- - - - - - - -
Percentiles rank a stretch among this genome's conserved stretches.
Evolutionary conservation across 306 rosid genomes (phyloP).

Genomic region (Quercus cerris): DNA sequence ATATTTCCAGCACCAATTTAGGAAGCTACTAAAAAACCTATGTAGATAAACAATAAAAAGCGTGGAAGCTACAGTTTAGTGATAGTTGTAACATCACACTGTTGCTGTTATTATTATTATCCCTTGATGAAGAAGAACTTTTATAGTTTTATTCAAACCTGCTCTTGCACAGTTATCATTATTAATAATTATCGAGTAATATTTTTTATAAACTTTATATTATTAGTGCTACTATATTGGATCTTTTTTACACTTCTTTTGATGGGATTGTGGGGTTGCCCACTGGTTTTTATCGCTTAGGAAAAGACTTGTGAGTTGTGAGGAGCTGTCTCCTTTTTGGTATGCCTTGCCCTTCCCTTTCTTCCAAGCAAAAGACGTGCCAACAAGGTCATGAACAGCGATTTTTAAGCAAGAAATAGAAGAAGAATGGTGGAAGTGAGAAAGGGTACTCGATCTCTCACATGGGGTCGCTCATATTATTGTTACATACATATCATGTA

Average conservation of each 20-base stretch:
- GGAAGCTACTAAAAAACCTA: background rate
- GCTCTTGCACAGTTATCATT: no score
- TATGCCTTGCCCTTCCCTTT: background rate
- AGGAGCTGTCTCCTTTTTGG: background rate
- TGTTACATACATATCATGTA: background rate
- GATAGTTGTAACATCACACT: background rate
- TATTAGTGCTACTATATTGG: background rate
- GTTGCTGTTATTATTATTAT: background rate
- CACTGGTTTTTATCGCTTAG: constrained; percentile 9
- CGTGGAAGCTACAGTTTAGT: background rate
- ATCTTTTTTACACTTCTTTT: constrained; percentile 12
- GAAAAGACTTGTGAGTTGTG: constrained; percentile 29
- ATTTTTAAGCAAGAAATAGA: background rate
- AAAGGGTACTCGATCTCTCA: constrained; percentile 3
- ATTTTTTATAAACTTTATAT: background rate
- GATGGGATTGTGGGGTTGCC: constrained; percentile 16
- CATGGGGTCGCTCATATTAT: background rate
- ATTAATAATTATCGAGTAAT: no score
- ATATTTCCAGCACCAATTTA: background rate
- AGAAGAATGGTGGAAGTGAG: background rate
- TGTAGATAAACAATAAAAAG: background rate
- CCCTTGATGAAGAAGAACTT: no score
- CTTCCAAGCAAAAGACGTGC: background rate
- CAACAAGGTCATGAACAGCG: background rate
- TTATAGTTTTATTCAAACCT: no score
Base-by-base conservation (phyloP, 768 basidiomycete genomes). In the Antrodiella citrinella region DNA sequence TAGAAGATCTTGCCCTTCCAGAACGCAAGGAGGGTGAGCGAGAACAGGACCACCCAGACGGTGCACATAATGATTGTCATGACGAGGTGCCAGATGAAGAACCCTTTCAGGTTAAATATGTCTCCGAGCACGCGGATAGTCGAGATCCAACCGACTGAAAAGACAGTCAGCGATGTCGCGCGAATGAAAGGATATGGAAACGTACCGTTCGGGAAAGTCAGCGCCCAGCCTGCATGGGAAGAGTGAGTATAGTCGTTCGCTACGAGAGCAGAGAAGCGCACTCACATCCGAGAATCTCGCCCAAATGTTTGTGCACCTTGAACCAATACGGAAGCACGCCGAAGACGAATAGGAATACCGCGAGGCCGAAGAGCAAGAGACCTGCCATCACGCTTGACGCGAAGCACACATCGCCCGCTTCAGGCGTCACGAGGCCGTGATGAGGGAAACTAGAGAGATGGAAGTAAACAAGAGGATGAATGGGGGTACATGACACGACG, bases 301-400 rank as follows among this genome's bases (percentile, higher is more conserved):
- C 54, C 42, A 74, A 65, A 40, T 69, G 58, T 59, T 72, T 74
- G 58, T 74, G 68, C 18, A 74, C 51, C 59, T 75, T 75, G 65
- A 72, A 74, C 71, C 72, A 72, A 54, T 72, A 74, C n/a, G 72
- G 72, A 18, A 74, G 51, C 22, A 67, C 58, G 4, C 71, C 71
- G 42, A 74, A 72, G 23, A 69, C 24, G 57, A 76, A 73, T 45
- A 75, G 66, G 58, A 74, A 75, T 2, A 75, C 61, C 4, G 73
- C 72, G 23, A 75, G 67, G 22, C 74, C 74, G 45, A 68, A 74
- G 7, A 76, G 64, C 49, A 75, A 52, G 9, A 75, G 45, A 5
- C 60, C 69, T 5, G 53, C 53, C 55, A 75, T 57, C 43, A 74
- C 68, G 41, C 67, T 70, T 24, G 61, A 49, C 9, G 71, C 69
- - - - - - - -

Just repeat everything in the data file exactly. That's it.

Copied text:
Percentiles rank a stretch among this genome's conserved stretches.
Evolutionary conservation across 306 rosid genomes (phyloP).

Genomic region (Quercus cerris): DNA sequence ATATTTCCAGCACCAATTTAGGAAGCTACTAAAAAACCTATGTAGATAAACAATAAAAAGCGTGGAAGCTACAGTTTAGTGATAGTTGTAACATCACACTGTTGCTGTTATTATTATTATCCCTTGATGAAGAAGAACTTTTATAGTTTTATTCAAACCTGCTCTTGCACAGTTATCATTATTAATAATTATCGAGTAATATTTTTTATAAACTTTATATTATTAGTGCTACTATATTGGATCTTTTTTACACTTCTTTTGATGGGATTGTGGGGTTGCCCACTGGTTTTTATCGCTTAGGAAAAGACTTGTGAGTTGTGAGGAGCTGTCTCCTTTTTGGTATGCCTTGCCCTTCCCTTTCTTCCAAGCAAAAGACGTGCCAACAAGGTCATGAACAGCGATTTTTAAGCAAGAAATAGAAGAAGAATGGTGGAAGTGAGAAAGGGTACTCGATCTCTCACATGGGGTCGCTCATATTATTGTTACATACATATCATGTA

Average conservation of each 20-base stretch:
- GGAAGCTACTAAAAAACCTA: background rate
- GCTCTTGCACAGTTATCATT: no score
- TATGCCTTGCCCTTCCCTTT: background rate
- AGGAGCTGTCTCCTTTTTGG: background rate
- TGTTACATACATATCATGTA: background rate
- GATAGTTGTAACATCACACT: background rate
- TATTAGTGCTACTATATTGG: background rate
- GTTGCTGTTATTATTATTAT: background rate
- CACTGGTTTTTATCGCTTAG: constrained; percentile 9
- CGTGGAAGCTACAGTTTAGT: background rate
- ATCTTTTTTACACTTCTTTT: constrained; percentile 12
- GAAAAGACTTGTGAGTTGTG: constrained; percentile 29
- ATTTTTAAGCAAGAAATAGA: background rate
- AAAGGGTACTCGATCTCTCA: constrained; percentile 3
- ATTTTTTATAAACTTTATAT: background rate
- GATGGGATTGTGGGGTTGCC: constrained; percentile 16
- CATGGGGTCGCTCATATTAT: background rate
- ATTAATAATTATCGAGTAAT: no score
- ATATTTCCAGCACCAATTTA: background rate
- AGAAGAATGGTGGAAGTGAG: background rate
- TGTAGATAAACAATAAAAAG: background rate
- CCCTTGATGAAGAAGAACTT: no score
- CTTCCAAGCAAAAGACGTGC: background rate
- CAACAAGGTCATGAACAGCG: background rate
- TTATAGTTTTATTCAAACCT: no score
Base-by-base conservation (phyloP, 768 basidiomycete genomes). In the Antrodiella citrinella region DNA sequence TAGAAGATCTTGCCCTTCCAGAACGCAAGGAGGGTGAGCGAGAACAGGACCACCCAGACGGTGCACATAATGATTGTCATGACGAGGTGCCAGATGAAGAACCCTTTCAGGTTAAATATGTCTCCGAGCACGCGGATAGTCGAGATCCAACCGACTGAAAAGACAGTCAGCGATGTCGCGCGAATGAAAGGATATGGAAACGTACCGTTCGGGAAAGTCAGCGCCCAGCCTGCATGGGAAGAGTGAGTATAGTCGTTCGCTACGAGAGCAGAGAAGCGCACTCACATCCGAGAATCTCGCCCAAATGTTTGTGCACCTTGAACCAATACGGAAGCACGCCGAAGACGAATAGGAATACCGCGAGGCCGAAGAGCAAGAGACCTGCCATCACGCTTGACGCGAAGCACACATCGCCCGCTTCAGGCGTCACGAGGCCGTGATGAGGGAAACTAGAGAGATGGAAGTAAACAAGAGGATGAATGGGGGTACATGACACGACG, bases 301-400 rank as follows among this genome's bases (percentile, higher is more conserved):
- C 54, C 42, A 74, A 65, A 40, T 69, G 58, T 59, T 72, T 74
- G 58, T 74, G 68, C 18, A 74, C 51, C 59, T 75, T 75, G 65
- A 72, A 74, C 71, C 72, A 72, A 54, T 72, A 74, C n/a, G 72
- G 72, A 18, A 74, G 51, C 22, A 67, C 58, G 4, C 71, C 71
- G 42, A 74, A 72, G 23, A 69, C 24, G 57, A 76, A 73, T 45
- A 75, G 66, G 58, A 74, A 75, T 2, A 75, C 61, C 4, G 73
- C 72, G 23, A 75, G 67, G 22, C 74, C 74, G 45, A 68, A 74
- G 7, A 76, G 64, C 49, A 75, A 52, G 9, A 75, G 45, A 5
- C 60, C 69, T 5, G 53, C 53, C 55, A 75, T 57, C 43, A 74
- C 68, G 41, C 67, T 70, T 24, G 61, A 49, C 9, G 71, C 69